d. Establish a new vocational training route for governors to make use of in England and Wales called the Prisoner Apprenticeship Pathway
e. Couple greater powers for governors with greater accountability for performance.
This approach is essentially a reassertion of the Ministry of Justice’s commitment to the recommendations of the Coates Review.
New arrangements for education contracts, which give more flexibility to governors, are already underway in preparation for the end of the existing offender learning and skills (OLASS) contracts later this year. However, there have already been concerns raised from voluntary organisations about how to engage with this process, in particular the Dynamic Purchasing System. For more information about the Prison Education Framework, which will be how most education services in prison are commissioned from April 2019, and the Dynamic Purchasing System, please visit the Prisoner Education Trust website.
The Prisoner Apprenticeship Pathway will be an alternative means of obtaining a qualification and work experience while in custody. The formal 12-month apprenticeship on release will give prisoners the chance to have a long period of resettlement in the community with a guaranteed job and a guaranteed income. The Pathway will be targeted at specific sectors, where there are staff and skills shortages, such as the construction industry. It is intended that the greater powers being devolved to prison governors will help ensure that training is sufficiently tailored to the requirements of employers in these sectors.
Work in prison and ROTL
The strategy commits to:
a. Develop a new approach, through a partnership with The Clink, to tie work already being done by prisoners in prison services, such as cooking in prison kitchens, with employment on release.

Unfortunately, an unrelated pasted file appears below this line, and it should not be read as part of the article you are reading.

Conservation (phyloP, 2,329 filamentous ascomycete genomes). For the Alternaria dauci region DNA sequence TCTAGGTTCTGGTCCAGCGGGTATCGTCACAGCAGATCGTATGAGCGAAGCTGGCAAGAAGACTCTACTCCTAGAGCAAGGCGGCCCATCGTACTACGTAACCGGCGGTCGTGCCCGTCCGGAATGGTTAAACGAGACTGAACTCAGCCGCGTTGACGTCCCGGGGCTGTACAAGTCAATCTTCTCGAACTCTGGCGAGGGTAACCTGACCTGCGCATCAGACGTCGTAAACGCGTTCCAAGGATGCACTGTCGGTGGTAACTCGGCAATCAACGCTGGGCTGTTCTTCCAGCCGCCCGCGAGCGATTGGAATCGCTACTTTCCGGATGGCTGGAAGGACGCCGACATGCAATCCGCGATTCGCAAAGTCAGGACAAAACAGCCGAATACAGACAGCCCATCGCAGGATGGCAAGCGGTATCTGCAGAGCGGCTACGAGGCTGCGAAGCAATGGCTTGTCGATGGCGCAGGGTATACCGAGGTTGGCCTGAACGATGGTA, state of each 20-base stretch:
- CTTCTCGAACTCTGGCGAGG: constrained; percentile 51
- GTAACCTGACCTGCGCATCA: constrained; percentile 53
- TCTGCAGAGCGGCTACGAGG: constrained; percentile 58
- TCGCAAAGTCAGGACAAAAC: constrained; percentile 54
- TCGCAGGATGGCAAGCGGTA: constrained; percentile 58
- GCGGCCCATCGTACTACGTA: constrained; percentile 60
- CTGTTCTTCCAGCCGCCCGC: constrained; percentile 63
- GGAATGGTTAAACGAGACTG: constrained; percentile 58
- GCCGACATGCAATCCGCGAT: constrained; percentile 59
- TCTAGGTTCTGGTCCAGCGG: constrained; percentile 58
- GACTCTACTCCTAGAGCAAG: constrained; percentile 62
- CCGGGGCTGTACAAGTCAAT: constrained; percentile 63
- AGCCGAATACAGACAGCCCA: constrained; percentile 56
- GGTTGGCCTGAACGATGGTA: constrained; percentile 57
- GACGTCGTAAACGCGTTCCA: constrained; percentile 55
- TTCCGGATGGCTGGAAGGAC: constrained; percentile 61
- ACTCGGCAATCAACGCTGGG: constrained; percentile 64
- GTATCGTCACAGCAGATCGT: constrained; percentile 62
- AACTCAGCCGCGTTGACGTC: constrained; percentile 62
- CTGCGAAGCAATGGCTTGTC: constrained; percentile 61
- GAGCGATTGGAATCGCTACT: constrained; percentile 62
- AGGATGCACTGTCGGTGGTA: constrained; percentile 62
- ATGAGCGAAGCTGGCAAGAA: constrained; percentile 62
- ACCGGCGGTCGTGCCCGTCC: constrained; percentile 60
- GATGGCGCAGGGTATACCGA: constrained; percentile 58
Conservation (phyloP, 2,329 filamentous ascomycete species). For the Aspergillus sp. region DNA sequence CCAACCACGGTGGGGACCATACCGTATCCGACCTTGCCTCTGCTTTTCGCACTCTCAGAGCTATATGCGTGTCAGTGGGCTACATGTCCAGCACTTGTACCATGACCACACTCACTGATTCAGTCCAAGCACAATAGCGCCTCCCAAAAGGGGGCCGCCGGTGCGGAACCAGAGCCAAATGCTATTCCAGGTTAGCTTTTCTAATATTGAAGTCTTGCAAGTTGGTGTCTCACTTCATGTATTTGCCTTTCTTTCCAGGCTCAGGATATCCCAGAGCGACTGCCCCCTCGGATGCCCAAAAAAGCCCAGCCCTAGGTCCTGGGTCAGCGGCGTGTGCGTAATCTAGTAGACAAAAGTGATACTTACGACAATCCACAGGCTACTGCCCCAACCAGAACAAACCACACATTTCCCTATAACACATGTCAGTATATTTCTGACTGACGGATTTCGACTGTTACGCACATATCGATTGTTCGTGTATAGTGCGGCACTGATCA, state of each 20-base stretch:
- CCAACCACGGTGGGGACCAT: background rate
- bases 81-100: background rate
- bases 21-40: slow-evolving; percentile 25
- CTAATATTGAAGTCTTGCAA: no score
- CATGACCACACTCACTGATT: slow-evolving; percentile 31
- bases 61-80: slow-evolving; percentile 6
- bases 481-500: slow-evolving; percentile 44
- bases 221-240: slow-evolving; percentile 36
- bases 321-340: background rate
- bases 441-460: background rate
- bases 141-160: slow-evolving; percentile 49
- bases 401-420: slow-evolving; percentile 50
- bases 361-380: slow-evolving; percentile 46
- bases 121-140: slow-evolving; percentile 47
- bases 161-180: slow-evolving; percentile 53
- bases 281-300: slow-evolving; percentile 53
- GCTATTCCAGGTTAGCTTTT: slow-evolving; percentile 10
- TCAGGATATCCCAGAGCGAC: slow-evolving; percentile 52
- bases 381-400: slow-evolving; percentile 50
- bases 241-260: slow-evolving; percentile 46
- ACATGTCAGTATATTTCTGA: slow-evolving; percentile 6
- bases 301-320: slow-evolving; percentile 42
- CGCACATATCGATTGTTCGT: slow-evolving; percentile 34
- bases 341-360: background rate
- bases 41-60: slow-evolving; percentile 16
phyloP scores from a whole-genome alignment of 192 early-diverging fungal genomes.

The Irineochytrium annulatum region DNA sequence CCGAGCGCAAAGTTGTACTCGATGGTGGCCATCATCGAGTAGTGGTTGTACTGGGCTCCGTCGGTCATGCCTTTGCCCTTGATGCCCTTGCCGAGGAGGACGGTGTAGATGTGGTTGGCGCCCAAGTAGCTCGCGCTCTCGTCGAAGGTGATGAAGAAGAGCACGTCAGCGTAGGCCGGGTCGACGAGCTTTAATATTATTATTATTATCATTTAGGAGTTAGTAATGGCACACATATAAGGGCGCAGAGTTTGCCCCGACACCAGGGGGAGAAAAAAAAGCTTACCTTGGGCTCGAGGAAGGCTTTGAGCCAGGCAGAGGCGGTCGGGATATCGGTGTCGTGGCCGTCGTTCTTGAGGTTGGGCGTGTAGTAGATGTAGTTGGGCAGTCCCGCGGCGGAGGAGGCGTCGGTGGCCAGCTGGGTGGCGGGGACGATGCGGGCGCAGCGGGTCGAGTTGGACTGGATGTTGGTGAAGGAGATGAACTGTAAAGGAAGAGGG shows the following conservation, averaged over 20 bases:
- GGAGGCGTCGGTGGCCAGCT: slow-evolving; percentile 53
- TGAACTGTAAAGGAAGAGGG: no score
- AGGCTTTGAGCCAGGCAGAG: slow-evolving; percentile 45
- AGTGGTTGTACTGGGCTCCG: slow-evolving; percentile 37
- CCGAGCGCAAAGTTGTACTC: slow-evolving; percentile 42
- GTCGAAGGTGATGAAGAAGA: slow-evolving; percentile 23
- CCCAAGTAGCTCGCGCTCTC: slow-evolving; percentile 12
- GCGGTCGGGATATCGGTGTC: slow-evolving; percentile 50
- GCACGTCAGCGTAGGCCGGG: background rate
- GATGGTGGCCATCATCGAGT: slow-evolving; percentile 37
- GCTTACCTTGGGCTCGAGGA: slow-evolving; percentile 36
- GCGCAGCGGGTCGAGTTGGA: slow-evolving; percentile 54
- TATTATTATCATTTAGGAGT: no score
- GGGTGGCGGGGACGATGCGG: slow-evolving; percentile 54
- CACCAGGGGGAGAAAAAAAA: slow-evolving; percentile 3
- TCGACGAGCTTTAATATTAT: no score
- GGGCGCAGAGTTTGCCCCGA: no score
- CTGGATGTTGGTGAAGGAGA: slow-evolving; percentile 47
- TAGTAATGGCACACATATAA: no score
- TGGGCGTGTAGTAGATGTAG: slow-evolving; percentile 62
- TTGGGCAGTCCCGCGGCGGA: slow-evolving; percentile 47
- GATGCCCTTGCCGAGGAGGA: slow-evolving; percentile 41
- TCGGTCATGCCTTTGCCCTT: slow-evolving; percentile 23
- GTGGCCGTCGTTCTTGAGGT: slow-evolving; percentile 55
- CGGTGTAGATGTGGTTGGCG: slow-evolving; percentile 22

There will initially be a pilot at HMP Bristol, HMP Styal and HMP Risley. It’s positive to see that this approach will be developed in partnership with a voluntary organisations with expertise in this area—The Clink. It will apply key elements of the approach The Clink uses in prisons where it runs restaurants. The model will be applied to the work prisoners’ undertake in the prison kitchens (the biggest employment area in prisons – 2,000 people a day in work) and provide a direct route into the contract catering industry on release.
Ensuring that work in prison is meaningful and joined up with rehabilitation and resettlement plans is absolutely the right thing to do. Tackling stubbornly high reoffending rates will only be achieved if all parts of the prison system are working towards a shared goal of rehabilitation and as such this initiative is welcome. Clinks also welcome the Ministry of Justice approach to experimenting and developing learning in this area, which if successful could be shared and implemented in other roles and sectors, including potentially the voluntary sector.